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Sets the characteristics of the current transaction.


SET TRANSACTION <transaction_mode> [, ...]

-- where <transaction_mode> is one of:


-- and <snapshot_id> is the id of the existing transaction whose snapshot you want this transaction to run with.


The SET TRANSACTION command sets the characteristics of the current transaction. It has no effect on any subsequent transactions. SET SESSION CHARACTERISTICS sets the default transaction characteristics for subsequent transactions of a session. These defaults can be overridden by SET TRANSACTION for an individual transaction.

The available transaction characteristics are the transaction isolation level, the transaction access mode (read/write or read-only), and the deferrable mode. In addition, a snapshot can be selected, though only for the current transaction, not as a session default.


Deferrable transactions require the transaction to be serializable. Cloudberry Database does not support serializable transactions, so including the DEFERRABLE clause has no effect.

The isolation level of a transaction determines what data the transaction can see when other transactions are running concurrently.

  • READ COMMITTED — A statement can only see rows committed before it began. This is the default.
  • REPEATABLE READ — All statements in the current transaction can only see rows committed before the first query or data-modification statement run in the transaction.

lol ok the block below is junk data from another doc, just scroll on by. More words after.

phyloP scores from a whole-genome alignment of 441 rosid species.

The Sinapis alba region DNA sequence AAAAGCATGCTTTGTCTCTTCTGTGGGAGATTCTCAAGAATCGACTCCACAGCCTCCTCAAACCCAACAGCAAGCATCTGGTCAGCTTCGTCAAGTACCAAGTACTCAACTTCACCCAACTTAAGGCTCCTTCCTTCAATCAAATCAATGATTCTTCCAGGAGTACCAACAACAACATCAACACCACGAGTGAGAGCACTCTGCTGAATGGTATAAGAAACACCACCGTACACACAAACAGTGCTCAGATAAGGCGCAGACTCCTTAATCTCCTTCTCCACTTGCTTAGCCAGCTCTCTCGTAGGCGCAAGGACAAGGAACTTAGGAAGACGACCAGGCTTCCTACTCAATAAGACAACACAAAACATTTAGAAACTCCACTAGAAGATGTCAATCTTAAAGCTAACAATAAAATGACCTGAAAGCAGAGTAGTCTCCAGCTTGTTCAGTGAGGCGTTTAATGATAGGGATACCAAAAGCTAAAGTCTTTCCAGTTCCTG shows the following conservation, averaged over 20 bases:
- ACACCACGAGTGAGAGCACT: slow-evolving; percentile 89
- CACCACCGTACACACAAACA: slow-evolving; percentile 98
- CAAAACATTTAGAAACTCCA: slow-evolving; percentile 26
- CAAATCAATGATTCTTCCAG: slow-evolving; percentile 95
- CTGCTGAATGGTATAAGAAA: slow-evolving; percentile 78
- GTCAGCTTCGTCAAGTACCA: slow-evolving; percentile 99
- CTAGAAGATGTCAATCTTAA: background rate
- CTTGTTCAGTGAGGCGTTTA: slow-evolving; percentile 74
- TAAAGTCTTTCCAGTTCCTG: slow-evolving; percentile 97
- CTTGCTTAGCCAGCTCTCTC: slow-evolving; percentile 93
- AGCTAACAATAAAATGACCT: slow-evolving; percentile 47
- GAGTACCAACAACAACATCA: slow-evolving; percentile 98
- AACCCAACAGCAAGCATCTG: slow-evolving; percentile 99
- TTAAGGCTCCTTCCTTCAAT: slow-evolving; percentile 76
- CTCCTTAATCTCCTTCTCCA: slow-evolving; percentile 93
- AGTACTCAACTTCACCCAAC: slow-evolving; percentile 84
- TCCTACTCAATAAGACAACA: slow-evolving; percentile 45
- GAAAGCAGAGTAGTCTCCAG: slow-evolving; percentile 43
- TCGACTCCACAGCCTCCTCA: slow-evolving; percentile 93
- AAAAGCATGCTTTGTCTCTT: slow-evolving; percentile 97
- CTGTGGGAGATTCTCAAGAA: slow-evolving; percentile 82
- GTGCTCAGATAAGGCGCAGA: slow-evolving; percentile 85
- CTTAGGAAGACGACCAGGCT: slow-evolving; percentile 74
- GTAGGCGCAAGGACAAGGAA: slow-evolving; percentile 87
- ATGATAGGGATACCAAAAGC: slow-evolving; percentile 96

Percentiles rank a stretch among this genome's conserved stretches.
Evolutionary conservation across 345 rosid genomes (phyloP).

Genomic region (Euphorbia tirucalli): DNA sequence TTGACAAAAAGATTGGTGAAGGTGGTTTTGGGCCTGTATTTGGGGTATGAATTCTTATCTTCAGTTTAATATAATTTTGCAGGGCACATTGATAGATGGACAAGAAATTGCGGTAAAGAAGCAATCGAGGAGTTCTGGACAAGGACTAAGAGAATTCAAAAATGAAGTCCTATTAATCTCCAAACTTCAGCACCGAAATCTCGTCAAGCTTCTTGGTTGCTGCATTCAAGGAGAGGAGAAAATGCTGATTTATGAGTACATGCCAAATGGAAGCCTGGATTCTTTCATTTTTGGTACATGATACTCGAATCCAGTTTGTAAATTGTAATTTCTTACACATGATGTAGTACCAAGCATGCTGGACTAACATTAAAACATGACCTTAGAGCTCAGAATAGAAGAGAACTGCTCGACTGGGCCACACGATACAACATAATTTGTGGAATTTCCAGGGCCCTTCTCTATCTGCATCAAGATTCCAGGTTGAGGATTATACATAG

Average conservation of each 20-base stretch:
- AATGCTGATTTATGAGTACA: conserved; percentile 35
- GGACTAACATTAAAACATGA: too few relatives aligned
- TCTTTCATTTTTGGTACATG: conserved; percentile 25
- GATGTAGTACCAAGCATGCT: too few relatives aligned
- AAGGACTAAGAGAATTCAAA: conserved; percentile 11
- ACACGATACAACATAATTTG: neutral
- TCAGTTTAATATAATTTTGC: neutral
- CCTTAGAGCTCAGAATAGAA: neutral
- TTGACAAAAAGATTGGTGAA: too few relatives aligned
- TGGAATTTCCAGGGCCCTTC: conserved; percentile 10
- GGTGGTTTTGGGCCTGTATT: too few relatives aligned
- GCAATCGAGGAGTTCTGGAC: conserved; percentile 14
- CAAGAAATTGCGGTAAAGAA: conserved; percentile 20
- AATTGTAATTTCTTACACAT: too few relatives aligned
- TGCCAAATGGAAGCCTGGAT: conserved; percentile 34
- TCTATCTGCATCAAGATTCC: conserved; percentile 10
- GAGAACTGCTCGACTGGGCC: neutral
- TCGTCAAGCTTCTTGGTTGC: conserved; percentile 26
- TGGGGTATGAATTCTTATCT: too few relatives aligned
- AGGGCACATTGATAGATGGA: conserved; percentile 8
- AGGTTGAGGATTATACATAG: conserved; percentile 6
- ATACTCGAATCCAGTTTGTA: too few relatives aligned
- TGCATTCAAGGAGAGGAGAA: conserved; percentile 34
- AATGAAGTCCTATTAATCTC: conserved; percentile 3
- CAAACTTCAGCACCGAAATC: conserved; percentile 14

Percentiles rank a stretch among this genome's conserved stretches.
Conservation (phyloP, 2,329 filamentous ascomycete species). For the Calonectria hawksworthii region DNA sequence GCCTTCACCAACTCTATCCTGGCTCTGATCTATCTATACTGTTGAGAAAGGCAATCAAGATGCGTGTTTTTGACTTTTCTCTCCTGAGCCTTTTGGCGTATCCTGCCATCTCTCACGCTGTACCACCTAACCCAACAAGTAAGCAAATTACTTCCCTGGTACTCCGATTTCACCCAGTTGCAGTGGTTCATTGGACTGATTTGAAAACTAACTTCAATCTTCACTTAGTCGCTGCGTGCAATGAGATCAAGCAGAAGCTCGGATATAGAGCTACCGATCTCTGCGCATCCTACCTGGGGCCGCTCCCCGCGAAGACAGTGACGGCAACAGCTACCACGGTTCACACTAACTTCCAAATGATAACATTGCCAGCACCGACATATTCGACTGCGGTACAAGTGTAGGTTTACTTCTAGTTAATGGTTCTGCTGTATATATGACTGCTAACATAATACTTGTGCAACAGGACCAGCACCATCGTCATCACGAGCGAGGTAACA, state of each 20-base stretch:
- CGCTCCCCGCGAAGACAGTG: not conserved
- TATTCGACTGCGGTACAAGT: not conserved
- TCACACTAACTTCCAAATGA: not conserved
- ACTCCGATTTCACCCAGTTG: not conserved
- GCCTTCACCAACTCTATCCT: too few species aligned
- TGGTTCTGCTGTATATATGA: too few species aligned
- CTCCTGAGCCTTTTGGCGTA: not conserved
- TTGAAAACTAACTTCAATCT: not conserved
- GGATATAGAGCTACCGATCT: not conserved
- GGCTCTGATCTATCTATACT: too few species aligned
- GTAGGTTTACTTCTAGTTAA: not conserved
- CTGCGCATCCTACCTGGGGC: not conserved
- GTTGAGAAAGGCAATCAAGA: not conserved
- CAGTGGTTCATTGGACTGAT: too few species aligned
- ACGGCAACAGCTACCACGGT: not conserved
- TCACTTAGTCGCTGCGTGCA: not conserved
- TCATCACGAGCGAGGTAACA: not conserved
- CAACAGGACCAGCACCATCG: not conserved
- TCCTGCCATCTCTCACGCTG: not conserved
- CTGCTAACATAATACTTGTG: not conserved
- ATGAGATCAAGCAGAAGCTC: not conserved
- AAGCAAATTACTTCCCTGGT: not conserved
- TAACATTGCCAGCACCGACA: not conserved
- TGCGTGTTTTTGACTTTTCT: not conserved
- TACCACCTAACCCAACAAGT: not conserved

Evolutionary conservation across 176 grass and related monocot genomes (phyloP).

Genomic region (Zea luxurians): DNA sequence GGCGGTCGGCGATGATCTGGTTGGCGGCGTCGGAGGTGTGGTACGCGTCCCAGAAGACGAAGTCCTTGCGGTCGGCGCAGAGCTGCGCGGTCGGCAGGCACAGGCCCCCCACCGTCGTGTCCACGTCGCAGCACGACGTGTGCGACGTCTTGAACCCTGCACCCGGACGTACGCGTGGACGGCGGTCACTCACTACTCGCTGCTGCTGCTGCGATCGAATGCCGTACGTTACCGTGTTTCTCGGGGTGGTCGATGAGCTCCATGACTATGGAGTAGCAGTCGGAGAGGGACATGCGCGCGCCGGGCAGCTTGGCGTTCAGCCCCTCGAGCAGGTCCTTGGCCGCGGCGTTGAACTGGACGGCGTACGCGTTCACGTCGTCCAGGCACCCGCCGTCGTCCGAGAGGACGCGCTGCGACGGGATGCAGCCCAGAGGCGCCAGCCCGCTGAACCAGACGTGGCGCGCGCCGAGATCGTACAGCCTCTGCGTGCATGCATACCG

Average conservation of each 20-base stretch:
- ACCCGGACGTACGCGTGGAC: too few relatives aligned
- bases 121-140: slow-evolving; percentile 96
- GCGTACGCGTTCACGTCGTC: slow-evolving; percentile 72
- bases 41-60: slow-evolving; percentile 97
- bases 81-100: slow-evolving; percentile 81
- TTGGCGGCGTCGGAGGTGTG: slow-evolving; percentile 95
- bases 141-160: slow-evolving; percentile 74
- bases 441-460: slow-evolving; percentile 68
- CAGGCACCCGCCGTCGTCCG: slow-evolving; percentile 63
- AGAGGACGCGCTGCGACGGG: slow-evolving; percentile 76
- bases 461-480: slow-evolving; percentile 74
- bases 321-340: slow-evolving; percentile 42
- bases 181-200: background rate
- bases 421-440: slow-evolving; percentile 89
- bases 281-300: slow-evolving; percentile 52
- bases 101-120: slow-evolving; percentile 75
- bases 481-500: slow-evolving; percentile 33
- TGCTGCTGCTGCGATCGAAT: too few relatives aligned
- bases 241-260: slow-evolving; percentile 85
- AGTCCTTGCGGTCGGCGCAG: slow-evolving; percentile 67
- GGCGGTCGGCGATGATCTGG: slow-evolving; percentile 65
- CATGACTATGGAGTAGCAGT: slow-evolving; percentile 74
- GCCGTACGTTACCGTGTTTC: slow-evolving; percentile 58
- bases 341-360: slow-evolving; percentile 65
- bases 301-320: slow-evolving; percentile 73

The SQL standard defines two additional levels, READ UNCOMMITTED and SERIALIZABLE. In Cloudberry Database, READ UNCOMMITTED is treated as READ COMMITTED. If you specify SERIALIZABLE, Cloudberry Database falls back to REPEATABLE READ.

The transaction isolation level cannot be changed after the first query or data-modification statement (SELECT, INSERT, DELETE, UPDATE, FETCH, or COPY) of a transaction has been run.

The transaction access mode determines whether the transaction is read/write or read-only. Read/write is the default. When a transaction is read-only, the following SQL commands are disallowed: INSERT, UPDATE, DELETE, and COPY FROM if the table they would write to is not a temporary table; all CREATE, ALTER, and DROP commands; COMMENT, GRANT, REVOKE, TRUNCATE; and EXPLAIN ANALYZE and EXECUTE if the command they would run is among those listed. This is a high-level notion of read-only that does not prevent all writes to disk.

The DEFERRABLE transaction property has no effect unless the transaction is also SERIALIZABLE and READ ONLY. When all of these properties are set on a transaction, the transaction may block when first acquiring its snapshot, after which it is able to run without the normal overhead of a SERIALIZABLE transaction and without any risk of contributing to or being cancelled by a serialization failure. This mode is well suited for long-running reports or backups. Because Cloudberry Database does not support serializable transactions, the DEFERRABLE transaction property has no effect in Cloudberry Database.